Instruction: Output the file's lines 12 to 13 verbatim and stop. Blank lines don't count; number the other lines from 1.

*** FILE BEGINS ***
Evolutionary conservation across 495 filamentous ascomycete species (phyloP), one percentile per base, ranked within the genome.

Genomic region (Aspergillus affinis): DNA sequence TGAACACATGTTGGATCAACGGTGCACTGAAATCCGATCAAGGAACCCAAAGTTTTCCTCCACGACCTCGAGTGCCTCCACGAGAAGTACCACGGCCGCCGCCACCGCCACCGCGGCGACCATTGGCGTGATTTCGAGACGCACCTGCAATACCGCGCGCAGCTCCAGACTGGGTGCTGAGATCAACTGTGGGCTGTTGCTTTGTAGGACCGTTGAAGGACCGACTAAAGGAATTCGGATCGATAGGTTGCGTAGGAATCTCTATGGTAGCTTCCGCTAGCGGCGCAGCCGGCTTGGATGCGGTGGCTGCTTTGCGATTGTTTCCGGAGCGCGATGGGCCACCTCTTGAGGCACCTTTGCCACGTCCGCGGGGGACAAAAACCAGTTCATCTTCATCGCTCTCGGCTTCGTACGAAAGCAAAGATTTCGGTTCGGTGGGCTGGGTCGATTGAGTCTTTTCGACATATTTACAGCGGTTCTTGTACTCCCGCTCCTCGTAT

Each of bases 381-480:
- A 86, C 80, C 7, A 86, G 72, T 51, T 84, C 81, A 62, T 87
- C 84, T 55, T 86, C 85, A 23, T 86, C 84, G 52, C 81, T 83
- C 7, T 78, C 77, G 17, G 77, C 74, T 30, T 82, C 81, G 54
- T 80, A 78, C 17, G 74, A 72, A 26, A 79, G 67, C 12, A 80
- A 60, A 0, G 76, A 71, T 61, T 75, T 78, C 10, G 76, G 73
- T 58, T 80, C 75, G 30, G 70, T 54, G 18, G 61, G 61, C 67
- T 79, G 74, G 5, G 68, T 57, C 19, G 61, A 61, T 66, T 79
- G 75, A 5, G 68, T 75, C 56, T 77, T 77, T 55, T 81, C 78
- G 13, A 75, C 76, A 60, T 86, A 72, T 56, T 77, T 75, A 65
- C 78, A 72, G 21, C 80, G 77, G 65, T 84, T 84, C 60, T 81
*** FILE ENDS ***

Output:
- G 13, A 75, C 76, A 60, T 86, A 72, T 56, T 77, T 75, A 65
- C 78, A 72, G 21, C 80, G 77, G 65, T 84, T 84, C 60, T 81